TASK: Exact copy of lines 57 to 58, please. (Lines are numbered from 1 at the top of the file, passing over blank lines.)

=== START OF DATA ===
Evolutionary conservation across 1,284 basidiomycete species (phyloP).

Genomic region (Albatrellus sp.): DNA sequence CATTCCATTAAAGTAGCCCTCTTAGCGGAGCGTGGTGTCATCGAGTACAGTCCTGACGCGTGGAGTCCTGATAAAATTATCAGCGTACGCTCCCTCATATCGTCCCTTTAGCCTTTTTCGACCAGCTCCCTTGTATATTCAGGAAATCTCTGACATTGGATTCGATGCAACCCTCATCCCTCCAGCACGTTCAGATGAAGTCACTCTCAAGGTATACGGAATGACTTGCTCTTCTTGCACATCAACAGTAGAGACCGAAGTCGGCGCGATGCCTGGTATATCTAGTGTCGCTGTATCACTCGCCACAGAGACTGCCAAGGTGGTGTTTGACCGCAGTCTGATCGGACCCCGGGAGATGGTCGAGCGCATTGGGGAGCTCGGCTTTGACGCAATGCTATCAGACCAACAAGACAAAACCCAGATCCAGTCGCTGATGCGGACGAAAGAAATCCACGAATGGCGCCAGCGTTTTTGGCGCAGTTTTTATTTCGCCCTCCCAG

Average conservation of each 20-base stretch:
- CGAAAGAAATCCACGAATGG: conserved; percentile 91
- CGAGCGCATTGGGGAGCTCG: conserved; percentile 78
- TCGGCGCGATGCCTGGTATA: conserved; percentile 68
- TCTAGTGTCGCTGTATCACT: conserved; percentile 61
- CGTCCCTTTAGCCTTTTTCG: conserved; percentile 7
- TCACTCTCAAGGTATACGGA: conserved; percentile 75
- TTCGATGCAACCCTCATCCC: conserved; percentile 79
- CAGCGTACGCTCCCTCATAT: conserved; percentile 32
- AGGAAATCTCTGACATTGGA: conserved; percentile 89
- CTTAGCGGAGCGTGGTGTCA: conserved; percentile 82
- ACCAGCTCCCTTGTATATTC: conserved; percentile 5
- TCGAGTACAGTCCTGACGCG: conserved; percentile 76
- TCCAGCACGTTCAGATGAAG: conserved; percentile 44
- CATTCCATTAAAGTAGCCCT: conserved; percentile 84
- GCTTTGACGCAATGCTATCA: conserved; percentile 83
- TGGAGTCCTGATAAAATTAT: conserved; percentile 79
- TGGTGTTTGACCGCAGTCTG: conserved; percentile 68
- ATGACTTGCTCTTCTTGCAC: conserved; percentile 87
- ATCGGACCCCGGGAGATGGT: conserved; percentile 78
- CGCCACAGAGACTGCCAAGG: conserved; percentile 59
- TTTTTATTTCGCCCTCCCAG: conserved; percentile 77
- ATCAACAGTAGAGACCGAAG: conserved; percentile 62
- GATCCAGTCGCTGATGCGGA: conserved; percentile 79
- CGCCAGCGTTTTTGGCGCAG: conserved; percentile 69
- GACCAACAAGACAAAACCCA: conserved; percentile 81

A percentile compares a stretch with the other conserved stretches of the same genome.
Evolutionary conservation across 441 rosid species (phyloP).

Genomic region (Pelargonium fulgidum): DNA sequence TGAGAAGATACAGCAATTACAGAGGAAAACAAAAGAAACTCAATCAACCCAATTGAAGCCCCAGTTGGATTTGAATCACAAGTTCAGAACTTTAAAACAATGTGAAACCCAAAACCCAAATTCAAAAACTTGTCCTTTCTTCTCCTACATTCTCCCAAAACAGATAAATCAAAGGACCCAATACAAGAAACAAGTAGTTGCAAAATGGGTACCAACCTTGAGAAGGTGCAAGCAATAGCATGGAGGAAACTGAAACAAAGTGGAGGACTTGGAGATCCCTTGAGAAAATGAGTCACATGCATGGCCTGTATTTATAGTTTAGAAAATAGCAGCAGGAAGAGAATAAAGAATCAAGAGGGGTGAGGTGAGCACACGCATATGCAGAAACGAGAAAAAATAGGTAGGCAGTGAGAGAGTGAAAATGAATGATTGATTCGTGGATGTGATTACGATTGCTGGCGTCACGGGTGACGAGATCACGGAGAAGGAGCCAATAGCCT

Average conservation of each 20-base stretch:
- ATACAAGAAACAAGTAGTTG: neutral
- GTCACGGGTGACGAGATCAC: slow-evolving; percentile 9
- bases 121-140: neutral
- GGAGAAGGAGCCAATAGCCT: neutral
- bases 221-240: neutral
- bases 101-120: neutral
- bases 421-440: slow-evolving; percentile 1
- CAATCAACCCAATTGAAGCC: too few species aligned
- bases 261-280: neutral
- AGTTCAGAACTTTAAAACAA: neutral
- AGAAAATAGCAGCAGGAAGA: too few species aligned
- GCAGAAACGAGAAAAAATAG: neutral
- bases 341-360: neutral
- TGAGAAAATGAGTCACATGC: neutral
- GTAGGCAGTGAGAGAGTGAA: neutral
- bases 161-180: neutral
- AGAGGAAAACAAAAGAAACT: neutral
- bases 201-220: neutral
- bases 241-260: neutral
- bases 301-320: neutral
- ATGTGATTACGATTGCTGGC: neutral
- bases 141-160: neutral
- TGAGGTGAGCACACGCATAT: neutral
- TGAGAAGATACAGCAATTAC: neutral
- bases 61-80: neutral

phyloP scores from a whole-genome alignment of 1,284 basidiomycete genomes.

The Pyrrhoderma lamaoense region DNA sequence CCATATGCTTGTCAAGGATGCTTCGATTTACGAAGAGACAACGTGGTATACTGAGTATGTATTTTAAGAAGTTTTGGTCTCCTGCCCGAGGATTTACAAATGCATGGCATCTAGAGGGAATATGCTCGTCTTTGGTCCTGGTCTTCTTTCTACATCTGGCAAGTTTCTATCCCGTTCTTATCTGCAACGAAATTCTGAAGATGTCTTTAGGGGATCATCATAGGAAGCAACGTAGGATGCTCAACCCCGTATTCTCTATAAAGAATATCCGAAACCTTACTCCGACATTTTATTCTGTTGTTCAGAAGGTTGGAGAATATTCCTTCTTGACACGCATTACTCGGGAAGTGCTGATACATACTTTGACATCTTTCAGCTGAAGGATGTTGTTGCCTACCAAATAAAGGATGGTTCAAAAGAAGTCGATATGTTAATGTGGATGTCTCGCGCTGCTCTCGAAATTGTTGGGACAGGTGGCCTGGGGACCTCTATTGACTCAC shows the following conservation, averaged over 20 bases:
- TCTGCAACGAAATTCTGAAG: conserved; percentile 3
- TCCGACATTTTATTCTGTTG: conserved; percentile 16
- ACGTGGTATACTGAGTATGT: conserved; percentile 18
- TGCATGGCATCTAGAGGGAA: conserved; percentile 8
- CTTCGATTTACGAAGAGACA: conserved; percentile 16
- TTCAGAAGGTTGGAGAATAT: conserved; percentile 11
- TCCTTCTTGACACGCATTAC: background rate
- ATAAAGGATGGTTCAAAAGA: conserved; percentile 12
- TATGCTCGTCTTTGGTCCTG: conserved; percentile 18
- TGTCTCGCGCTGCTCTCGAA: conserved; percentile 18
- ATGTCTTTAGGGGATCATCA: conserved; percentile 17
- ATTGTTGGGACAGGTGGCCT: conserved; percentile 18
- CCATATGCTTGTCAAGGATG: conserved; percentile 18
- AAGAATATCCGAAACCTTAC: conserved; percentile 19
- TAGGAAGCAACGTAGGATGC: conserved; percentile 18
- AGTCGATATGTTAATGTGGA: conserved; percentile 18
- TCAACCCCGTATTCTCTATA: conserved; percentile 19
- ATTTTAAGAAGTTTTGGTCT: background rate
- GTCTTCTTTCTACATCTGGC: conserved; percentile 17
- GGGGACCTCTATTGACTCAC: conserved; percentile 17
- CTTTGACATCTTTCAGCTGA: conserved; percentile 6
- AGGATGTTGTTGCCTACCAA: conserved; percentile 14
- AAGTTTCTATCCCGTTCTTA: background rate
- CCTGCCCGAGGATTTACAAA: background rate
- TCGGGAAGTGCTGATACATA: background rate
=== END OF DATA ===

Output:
- bases 61-80: neutral

phyloP scores from a whole-genome alignment of 1,284 basidiomycete genomes.